What We're Listening to Right Now

Medellin Collection, Kady Rain, David Ramirez, Slomo Drags, Whitmore Sisters, and User Unauthorized


Medellin Collection Concocts Pure Deliverance

On the first song of a debut album, the Medellin Collection steadily lays out their cards. Find a deck stacked with modern jazz bedrock, spacey prog, and bassline groove on the lengthy "Seraphim." Five minutes in, enter crunchy heavy metal and ensnared blues rock – raging stylistic winks amid the band's studious references to Brazilian Seventies fusion acts. The elemental lava lamp swirls around drummer/producer Brandon Medellin as the seamless star, whose interstellar percussion antics attracted a following over years of solo releases. With bassist Patrick McNally, guitarist Ezra Rodriguez, and keyboardist David Alvarez, Pure Deliverance's evolving time signatures trip through warbly psychedelic haze and anxious intensity, suited for amorphous fans of Crumb or Khruangbin. An abrupt end to sludgy licks on "Guanabana/Soursop" confirms a playful humor, followed by the instrumental album's only song with lyrics, naturally called "Boofed Out Shawty." Recorded by local Ian Salazar, the Austin act lands support from Pure Deliverance-delivering California jazz label Minaret Records.– Rachel Rascoe


The Many Colors of Kady Rain

Rainbow lollipop candy and NPR's 2018 Song of the Summer, "R.A.D. Moves," showed Rain's knack for playful lyricism and glittered hooks. Now on her self-titled debut, she continues to deliver bubblegum-pop that sticks to the roof of your mouth. "Got Away" flirts riot grrrl punk, electro-synth ballad "Lovestruck" warbles like a Max Martin radio earworm, and the acoustic "Take Me Home" bares lovesick sentiment in a folkie framework. Winning moments come with bisexual bravado "Fruity" and somber acceptance "It's Over." The former teases like risqué banter with pride flag in tow while the latter's slow burn swallows lovelorn feelings like a dry-mouth serum.– Alejandra Ramirez


Slomo Drags Birth Twin Absorber

I'm here for Jackson Albracht calling bullshit on his world: the precarious mental complex of being an artist, the fakeness of self-promotion, and the obvious occupational hazards of the musician lifestyle. All those things are wonderfully maligned on Slomo Drags' sophomore release Twin Absorber. Sublimely double-tracked vocals, with private school enunciation, set the scene by describing the band's potential fan base: "All the kids are talkin' shit, looking pretty in their cars/ Giving blood, turning tricks, shooting dope in the bars/ They want a show ..." but that show turns out to be smirking ruminations on creative self-doubt. With the sharply penned "Professional Music," Albracht casts himself as "a copycat of a hypocrite" before the consolatory "Almost Good Enough" inspirits: "Everyone agrees you're better than you say." The quintet's strain of studio-loving sonic pop, with corkscrewing guitar solos and rhythms reminiscent of Tame Impala's best days, lays a compositionally exciting foundation for a concept EP that's effectively meta: a cheeky critique of modern musical existence.– Kevin Curtin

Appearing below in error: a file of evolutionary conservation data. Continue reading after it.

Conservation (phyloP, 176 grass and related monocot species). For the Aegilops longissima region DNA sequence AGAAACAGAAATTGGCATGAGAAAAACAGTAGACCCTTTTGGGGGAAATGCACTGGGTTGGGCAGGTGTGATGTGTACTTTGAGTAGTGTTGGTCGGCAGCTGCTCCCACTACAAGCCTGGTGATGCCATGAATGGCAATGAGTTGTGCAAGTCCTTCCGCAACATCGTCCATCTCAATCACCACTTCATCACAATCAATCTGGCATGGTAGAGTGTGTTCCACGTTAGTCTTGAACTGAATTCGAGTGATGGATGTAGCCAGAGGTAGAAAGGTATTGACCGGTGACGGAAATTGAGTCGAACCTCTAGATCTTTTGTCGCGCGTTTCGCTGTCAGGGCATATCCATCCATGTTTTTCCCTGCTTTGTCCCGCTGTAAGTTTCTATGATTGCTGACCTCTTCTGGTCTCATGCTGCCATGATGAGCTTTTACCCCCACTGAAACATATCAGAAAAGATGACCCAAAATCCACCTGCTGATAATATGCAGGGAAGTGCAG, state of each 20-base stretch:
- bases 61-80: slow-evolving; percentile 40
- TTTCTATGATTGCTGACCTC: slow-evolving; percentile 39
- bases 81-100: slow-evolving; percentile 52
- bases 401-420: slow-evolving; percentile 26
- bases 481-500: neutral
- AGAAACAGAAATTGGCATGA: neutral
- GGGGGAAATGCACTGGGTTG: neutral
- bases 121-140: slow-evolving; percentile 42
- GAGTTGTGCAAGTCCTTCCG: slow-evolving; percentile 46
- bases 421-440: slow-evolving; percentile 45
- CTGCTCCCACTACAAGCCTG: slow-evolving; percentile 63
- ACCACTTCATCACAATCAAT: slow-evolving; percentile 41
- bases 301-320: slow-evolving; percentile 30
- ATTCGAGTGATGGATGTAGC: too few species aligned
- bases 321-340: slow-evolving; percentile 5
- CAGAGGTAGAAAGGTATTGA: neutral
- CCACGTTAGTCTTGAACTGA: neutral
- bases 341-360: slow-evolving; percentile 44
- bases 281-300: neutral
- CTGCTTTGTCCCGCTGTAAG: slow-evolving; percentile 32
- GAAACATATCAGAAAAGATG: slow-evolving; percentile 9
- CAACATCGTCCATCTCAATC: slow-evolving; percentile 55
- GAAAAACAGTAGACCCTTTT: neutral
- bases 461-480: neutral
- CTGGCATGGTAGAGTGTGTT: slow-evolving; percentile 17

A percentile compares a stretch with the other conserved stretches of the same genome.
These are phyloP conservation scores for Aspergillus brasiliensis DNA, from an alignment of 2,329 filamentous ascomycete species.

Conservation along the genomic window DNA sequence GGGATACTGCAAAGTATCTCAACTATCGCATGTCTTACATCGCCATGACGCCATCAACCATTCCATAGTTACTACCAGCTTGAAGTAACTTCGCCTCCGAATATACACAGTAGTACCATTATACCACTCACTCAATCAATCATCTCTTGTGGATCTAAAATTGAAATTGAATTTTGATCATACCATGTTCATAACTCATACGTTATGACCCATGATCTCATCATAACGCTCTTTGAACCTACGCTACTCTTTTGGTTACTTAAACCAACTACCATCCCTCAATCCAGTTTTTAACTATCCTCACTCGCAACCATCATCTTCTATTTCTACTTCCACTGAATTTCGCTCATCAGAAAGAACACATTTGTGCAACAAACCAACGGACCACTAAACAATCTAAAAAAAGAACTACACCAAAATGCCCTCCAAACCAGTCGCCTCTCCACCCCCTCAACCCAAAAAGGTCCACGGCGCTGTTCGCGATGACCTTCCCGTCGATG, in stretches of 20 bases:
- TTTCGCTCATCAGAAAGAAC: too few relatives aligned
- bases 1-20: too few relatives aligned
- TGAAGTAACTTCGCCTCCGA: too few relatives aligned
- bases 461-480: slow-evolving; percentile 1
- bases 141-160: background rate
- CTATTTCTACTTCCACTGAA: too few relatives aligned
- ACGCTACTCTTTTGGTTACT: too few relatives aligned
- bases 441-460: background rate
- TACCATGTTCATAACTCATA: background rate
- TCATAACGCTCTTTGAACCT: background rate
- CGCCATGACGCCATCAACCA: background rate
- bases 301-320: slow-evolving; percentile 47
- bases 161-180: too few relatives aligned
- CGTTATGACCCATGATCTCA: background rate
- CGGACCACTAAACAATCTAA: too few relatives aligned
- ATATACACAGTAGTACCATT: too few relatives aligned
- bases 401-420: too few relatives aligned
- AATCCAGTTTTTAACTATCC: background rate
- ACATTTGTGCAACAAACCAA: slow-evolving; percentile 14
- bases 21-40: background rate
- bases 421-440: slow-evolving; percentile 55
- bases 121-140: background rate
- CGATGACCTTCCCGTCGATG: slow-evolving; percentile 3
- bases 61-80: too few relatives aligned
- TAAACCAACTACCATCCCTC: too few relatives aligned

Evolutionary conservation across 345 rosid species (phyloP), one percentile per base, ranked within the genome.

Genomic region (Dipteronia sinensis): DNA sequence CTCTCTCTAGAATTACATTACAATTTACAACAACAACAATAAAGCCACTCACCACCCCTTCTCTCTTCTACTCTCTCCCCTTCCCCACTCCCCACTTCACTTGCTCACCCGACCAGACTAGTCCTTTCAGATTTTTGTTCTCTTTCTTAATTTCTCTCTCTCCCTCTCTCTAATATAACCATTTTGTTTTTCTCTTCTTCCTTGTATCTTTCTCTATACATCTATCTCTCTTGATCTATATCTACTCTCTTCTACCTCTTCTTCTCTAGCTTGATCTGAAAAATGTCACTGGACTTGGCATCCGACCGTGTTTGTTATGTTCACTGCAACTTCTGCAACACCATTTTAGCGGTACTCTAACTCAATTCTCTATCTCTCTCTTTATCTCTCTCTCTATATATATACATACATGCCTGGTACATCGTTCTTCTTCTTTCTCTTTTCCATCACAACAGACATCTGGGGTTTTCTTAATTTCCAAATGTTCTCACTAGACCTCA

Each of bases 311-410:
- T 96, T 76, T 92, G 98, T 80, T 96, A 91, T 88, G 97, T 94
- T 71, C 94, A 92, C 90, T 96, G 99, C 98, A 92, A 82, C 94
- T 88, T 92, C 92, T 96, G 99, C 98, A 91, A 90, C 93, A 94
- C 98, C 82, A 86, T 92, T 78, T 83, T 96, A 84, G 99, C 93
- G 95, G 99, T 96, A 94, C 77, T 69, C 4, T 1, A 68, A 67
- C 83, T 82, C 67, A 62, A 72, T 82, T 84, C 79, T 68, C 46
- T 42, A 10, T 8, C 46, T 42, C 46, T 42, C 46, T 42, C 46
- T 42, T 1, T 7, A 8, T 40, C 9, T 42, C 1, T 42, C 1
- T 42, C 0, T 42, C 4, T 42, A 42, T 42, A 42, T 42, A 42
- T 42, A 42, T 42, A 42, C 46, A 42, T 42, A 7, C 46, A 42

David Ramirez Lays Out Rules & Regulations

2021's Backslider ruminated seven tracks in a half-hour; now Rules & Regulations rocks six songs in 27 minutes. Cut over two days, the EP prompts Ramirez in its press, "As I've grown older and become more specific, I never thought I'd record [live] again ... Now I'm interested in seeing if I could pull this off on a bigger scale." Recalling live hybrids such as Jackson Browne's Running on Empty and Neil Young's Rust Never Sleeps, "Teach Me Your Language" pings pure Laurel Canyon, while the title tune swaggers Saturday night, "Friends Forever" lilts a Sunday morning outlaw jingle, and closer "I Believe You" ripples melancholic piano uplift à la "Tiny Dancer."– Raoul Hernandez


The Whitmore Sisters Conjure Ghost Stories

In lockdown, Bonnie Whitmore fled Austin for L.A., where she hunkered with sister Eleanor and brother-in-law Chris Masterson, and emerged with an album that wonders only how the siblings hadn't recorded together sooner. Ghost Stories duets through their past with a beautiful reckoning, a touch of Allison Moorer and Shelby Lynne's sisterly collaboration not only in the natural harmonies, but in their deep understanding of each other. Hinged on losses – the highway-tuned "The Ballad of Sissy & Porter" for Chris Porter; the ethereal, torching "Greek Tragedy" for Justin Townes Earle – the LP nonetheless rings with a comforting joy of perspective and moving forward, together.– Doug Freeman


User Unauthorized Lives Their Harsh Truth

Six slices of some of the most brutal bomb-blast hardcore you'll ever hear, from five powerful teenage musicians. Producers Stuart Sikes and Ian MacDougall deserve credit for giving User Unauthorized a perfect sonic environment for their guttural outbursts – clear and clean, with plenty of room for Johnny Cash and Isabella's sawtooth-wave guitars, Rooster's rampaging drums, and Sage's tubercular bass and vocals. The EP is a 10-minute scream, chopped into six segments, with Sage growling monochromatic lyrics devoid of sentiment and subtlety. Starving Wolves/Casualties shrieker David Rodriguez guests on the title track.– Tim Stegall

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More New, Local Music We’re Listening to
Chronophage on Their Salty-Sweet, Self-Titled Third LP
Chronophage on Their Salty-Sweet, Self-Titled Third LP
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